Johnny Kataluk (1937-) lives in Coral Harbour (Salliq), on Southampton Island to the northwest of the Hudson Bay, and which is a small, relatively unknown, and certainly less marketed community. In 1902, the original Sallirmiut population died from disease brought by European whalers. Since that time, Coral Harbour has become populated by a blend of many Inuit peoples who have migrated from Baffin Island, Arctic Quebec, and the mainland Keewatin areas. Kataluk reflects this trend as he also moved to Coral Harbour from Arctic Quebec as a child.
Johnny Kataluk has been quietly carving for over thirty years — with little recognition outside of his own community. Generally he works in the local gray, often striated, soapstone when it is available, but supplements this with the rusty red limestone from a newly worked nearby quarry. [This exhibition coincided with an exhibition of artwork by Joe Eqilaq.] Despite the differences in age and locale, both artists have evolved their own very contemporary styles, which, are in many respects, quite similar in intent. One could say that the nuance of their minimalist carving styles is quite modern — but both are very much rooted in tradition. This is evident in their powerful representations of life on the land, the shamans in transformation, and their wonderful portrayals of the Sedna.
April 23 - May 14, 2016
The Spirit Wrestler team: Colin Choi, Derek Norton, Nigel Reading and Gary Wyatt, have been together now for over 30 years representing master-level Inuit, Northwest Coast, and Māori art - and for the last 20 years as the Spirit Wrestler Gallery. We are celebrating this amazing 20-year journey with a “birthday” exhibition, “Reflections 20Years”. The exhibition will feature many of the great artists from the three extraordinary cultures that we represent that have shared and supported us on this journey… and it is also a “thank you” for all of you who have made this journey so much fun! The Spirit Wrestler Gallery was founded in 1996 and quickly became one of the foremost galleries of first-nation art in North America. The name Spirit Wrestler originates from the title of the book by James Houston that tells the story of a young shaman learning his powers in the Canadian north. At the time, the gallery was looking for a name that allowed for the consideration of both traditional and shamanist-based arts here in Canada, as well as embracing the work by other artists from around the world. Early exhibitions included artists from Alaska, the Canadian Plains, and the Māori from New Zealand, being shown in the same room as Northwest Coast and Inuit art. The cross-cultural interactions have offered a unique fusion in the gallery and generated many group and solo exhibitions that we have hosted over the years. We were witnessing the trend of a growing interaction internationally between artists who were travelling far afield to research the art and modern cultural practices of other nations - and along the way, forging friendships that have endured across great distances. The last two decades have also been an exciting transition time for the arts being created by all three cultures. There was a pronounced movement towards the incorporation of new materials, such as glass, bronze, and polymers - which has opened new avenues for the art itself, both in terms of subject and scale. To be a part of seeing the artists exhibiting their work side-by-side has been very exciting and has made the Spirit Wrestler Gallery a unique and challenging experience for any visitor. We have had the privilege of representing many of the greatest Northwest Coast, Inuit, and Māori artists of our time - and have have had the privilege of showing a great number of the most important pieces produced over the last three decades. It has been an honour to share this long journey with so many great artists and clients. Thank you all so much for your belief and support.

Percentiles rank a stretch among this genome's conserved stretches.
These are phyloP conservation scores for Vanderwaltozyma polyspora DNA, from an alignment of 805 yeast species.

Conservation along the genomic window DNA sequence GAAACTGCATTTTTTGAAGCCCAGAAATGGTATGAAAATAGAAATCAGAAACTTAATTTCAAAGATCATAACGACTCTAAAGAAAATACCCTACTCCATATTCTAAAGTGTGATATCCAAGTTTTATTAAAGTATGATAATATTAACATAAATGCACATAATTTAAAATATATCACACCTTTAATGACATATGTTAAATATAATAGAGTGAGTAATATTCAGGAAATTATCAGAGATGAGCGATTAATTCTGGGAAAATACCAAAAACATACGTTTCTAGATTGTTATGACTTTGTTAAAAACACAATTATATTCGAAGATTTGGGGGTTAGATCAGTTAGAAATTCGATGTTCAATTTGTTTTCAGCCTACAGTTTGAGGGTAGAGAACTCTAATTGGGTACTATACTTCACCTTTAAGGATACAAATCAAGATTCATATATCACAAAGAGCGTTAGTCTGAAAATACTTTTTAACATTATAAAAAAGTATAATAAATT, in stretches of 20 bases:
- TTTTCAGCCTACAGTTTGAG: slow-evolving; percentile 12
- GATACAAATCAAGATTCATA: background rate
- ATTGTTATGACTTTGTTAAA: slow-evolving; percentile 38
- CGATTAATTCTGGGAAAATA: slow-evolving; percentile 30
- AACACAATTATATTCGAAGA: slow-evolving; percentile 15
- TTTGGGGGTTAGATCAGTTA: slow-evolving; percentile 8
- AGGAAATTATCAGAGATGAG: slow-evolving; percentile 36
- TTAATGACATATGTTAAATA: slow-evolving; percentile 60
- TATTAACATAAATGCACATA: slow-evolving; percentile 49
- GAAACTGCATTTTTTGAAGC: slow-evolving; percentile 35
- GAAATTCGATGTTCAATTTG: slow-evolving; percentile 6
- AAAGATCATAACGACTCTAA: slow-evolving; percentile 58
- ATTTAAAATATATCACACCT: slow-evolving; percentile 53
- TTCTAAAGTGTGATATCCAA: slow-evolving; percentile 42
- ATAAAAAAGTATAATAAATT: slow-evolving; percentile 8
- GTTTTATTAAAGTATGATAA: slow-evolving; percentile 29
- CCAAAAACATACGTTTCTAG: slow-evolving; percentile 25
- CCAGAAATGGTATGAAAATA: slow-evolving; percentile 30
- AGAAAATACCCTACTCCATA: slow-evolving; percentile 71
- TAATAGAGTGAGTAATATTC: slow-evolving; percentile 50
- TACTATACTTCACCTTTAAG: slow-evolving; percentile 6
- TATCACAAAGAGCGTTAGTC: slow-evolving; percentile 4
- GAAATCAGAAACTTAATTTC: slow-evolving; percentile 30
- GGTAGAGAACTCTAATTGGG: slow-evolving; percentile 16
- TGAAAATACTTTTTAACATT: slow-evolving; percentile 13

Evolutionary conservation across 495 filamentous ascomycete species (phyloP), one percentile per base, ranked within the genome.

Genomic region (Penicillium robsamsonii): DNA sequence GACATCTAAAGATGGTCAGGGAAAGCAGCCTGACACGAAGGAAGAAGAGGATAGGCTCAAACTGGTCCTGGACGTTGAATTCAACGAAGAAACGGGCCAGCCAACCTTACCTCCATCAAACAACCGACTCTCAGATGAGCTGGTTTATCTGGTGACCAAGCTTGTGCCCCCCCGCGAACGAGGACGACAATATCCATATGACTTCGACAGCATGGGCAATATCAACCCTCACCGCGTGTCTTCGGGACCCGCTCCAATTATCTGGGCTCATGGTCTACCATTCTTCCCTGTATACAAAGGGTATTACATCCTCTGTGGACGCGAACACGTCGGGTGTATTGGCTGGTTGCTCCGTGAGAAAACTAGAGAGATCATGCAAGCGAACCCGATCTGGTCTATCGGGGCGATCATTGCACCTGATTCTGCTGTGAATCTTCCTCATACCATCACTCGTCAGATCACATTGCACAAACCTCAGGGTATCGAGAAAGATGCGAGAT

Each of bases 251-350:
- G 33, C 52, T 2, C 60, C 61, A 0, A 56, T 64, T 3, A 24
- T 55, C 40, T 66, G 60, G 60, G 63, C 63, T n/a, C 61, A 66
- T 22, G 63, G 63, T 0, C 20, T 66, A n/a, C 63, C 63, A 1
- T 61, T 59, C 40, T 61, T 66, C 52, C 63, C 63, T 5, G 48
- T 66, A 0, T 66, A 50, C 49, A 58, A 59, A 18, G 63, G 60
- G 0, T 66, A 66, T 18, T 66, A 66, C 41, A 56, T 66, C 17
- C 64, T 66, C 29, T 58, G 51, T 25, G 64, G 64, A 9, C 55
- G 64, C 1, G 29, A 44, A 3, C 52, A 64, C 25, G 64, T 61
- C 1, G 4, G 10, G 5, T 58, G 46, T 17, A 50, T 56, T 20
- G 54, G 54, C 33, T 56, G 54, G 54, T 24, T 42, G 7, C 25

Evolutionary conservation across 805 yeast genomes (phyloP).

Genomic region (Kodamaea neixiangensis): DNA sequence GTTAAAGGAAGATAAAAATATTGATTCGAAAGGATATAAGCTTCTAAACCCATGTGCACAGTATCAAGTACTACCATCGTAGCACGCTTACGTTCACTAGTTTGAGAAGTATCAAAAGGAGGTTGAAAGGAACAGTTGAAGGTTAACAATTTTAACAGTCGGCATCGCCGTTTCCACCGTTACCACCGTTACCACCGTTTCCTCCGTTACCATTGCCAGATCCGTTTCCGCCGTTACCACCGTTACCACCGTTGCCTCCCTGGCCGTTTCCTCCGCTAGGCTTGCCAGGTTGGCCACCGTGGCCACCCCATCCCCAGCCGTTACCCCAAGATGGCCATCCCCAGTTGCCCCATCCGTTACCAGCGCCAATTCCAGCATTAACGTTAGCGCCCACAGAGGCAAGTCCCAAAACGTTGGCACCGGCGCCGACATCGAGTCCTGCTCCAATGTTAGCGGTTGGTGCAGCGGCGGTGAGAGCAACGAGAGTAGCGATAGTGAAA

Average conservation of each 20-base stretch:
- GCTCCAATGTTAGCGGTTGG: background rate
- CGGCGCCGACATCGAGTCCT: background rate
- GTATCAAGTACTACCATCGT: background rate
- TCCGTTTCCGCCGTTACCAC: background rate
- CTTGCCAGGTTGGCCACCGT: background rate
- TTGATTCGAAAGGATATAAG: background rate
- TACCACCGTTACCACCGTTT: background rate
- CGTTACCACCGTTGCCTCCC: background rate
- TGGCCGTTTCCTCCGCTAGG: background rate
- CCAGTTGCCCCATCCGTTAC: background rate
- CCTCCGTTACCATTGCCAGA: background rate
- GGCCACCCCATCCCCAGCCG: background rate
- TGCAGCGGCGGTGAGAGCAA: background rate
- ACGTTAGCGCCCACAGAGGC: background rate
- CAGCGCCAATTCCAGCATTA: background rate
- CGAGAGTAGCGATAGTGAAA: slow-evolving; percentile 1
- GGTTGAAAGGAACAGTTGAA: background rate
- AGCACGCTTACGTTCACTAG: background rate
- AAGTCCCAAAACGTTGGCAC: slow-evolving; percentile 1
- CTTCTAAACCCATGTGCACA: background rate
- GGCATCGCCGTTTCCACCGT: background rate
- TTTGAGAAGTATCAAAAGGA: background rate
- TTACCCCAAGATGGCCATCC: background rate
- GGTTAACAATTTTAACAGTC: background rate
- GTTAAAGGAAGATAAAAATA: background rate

Spirit Wrestler Gallery
47 Water Street
Canada V6B 1A1
Toll Free: 1-888-669-8813
3 blocks from Waterfront Station
Between Abbott St. and Carrall St.
Monday to Saturday, open 10-6
Sunday and Holidays, open 12-5
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